I wake up. It is raining. I wait. David is sleeping. I am awake. It is raining. David is sleeping. It’s 6am. David is sleeping. I am awake. Chester is sleeping. It is raining.
By 10am I am way bored, I am regretting leaving my book in the back pack instead of bringing it into the tent with me. By 10am I have to pee like a maniac. All that rain has sent its not so subliminal message to my bladder. I get dressed and pull on my (awesome) new raingear. David asks me if perhaps I should wait to see what happens with the rain. I am determined, I have to pee.
I go out into the rain. I get ready to do the awkward outside squat pee. Can the people at the other campsite across the lake see my giant white ass? Should I pee somewhere else? Why would they be out in the rain staring across the lake? Are they perverts who like to watch human dugongs pee in the rain? Probably not.
After I do my graceless business I start to gather things that could entertain and feed me in the tent until the rain stops. I ask if it’s a bad idea to canoe in the rain, David reminds me that the canoe is aluminum and the lake is water and maybe we shouldn’t tempt fate.
I gather my stuff and…the rain stops. I could have waited. I curse the sky and my bladder for conspiring against me.
We breakfast on Clif bars and canned Starbucks coffee drinks. I’m no fool, I know my caffeine needs. David knows that the most dangerous thing in the wilderness is me without caffeine…or possibly the most pathetic.
We discuss our camp options. We don’t know if the campers across the lake will be moving on to the next campsite or staying where they are, we don’t know if the next campsite is already taken. If it is, we’re screwed. More specifically, I’m screwed. The next campsite is on the other side of the next lake and at the other end of a death march 3 mile portage. Remember, we can’t carry everything in one trip so that would make 9 miles of hiking. We hiked this trail the last time we were up here. Highlights included trying to balance on a fallen tree, avoiding primordial muck, being carried across a particularly messed up beaver dam site and once getting my short fat leg stuck on a log I was trying to climb over. I kind of don’t want to try this while laden with 2 thousand pounds of stuff. I do not tell David about this, I do not want to be a whiner.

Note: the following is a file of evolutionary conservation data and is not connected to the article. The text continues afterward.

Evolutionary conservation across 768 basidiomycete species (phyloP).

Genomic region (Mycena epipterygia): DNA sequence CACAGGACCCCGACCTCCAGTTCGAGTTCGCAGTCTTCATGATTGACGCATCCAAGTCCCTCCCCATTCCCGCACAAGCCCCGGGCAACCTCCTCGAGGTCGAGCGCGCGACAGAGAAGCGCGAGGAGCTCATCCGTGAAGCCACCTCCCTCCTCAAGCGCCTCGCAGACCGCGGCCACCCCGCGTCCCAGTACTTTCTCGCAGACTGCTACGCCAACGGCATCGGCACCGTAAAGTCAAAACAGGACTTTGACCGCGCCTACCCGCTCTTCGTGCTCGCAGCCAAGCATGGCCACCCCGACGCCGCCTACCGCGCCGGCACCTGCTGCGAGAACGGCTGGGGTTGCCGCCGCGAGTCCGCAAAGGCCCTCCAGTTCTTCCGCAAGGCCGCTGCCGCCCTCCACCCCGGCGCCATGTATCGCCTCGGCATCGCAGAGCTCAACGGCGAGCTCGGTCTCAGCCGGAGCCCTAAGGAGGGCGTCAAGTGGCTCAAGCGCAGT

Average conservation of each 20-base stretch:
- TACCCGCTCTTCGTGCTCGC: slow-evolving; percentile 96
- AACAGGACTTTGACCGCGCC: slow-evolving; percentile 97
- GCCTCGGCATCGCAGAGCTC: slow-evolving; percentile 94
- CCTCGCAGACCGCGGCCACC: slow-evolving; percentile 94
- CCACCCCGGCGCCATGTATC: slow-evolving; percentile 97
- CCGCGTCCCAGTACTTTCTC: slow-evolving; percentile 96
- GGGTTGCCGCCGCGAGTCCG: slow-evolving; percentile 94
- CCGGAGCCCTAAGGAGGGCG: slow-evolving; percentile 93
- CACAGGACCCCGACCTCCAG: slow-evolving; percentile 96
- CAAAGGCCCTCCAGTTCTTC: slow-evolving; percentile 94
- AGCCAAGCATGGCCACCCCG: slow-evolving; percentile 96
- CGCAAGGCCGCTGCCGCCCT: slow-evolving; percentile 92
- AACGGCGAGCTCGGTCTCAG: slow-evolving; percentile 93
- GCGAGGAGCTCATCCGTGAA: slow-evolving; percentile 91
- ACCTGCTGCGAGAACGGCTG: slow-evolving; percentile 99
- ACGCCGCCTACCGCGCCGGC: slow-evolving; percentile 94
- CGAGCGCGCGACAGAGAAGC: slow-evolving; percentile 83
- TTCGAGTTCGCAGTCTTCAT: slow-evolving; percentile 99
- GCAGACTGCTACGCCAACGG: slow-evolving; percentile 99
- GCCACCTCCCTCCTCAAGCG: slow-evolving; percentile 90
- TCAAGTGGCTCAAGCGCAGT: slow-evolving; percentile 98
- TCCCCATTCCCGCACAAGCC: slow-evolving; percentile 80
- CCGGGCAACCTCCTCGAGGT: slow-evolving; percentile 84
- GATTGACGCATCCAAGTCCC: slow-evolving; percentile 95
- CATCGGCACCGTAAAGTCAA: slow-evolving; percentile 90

Eventually we decide the people across the lake are staying put. We load up and head out. Once again Chester is terrified of the canoe. At the other side of LaPond Lake we hit a patch of lake grass and lily pads. Dipshit dog jumps. I bet it was a big damned surprise to him that this was not the dry land he thought it would be. I promised David that I would not panic if the dog jumped out, so I didn’t. I just shut my eyes and sat very still. Inaction is the choice not to screw things up!
Chester gets his sorry ass hauled up into the canoe.
He then crawls to the front of the canoe, worms his way around and drapes his stinky wet body across my lap to sulk. Jerk.
Actually, this isn’t too bad. He’s found some level of comfort on my lap and has fallen asleep. This is good.
We navigate the low water/high grass and manage to find the waterway between the two lakes. This is one of my favorite parts of the trip. There are water lilies everywhere and since the waterway winds and curves, you don’t have that sense of urgency or long distance that you do on a larger lake.
The next portage is less than a quarter mile. The trail is easy and quick with few obstacles. We move our stuff quickly and get back in the canoe. Chester is much calmer this time. I think he’s got it figured out. We complete the waterway and end up on Big Rice Lake.
Could it be? HOORAY! No one is at the campsite! We get the campsite. We land, we empty the canoe and take over.
Chester decides to do the one thing he excels at…passing out
Once everything is set up, David and I head down to the water to watch the sun set and bask in the absolute aloneness of it all. Big Rice Lake is, as the name implies, big (though it’s not made of rice, that’s a misnomer intended to confuse people) and there is not another campsite on the lake. I am so charmed by this. I am amazed! Someone like me can have this entire lake to herself (and her boyfriend and dog, though the dog does not count since he didn’t haul anything).
We head up to camp, build a fire and roast wieners, cook up MRE’s and grub through whatever else fit in our mouths.
You can’t maintain your spherical figure on the trail without eating many many marshmallows
One of the categories in the “Great Outdoors Guide to Things That Aren’t Cool” is “Things that bite you that aren’t bears”. This includes biting flies, deer flies, horse flies, Be’elzebub’s Demonic Flies of the Deep and Mosquitoes. All day in the sun you are attacked by the various flies, as the sun sets you get 12 minutes reprieve, then the insatiable swarm of mosquitoes zeros in on you.
you are forced to make yourself look as dorky as possible to keep safe from the mosquitoes
A lack of planning ahead has forced us to try to hang our food in the middle of the pitch black. It sucked, we succeeded. Wolves howled in the distance and again I was charmed to death. I’d never heard it before. It’s such a mournful, keening sound.
Finally we crawled into our sleeping bags, listened to the angry beaver slap the lake and fell asleep.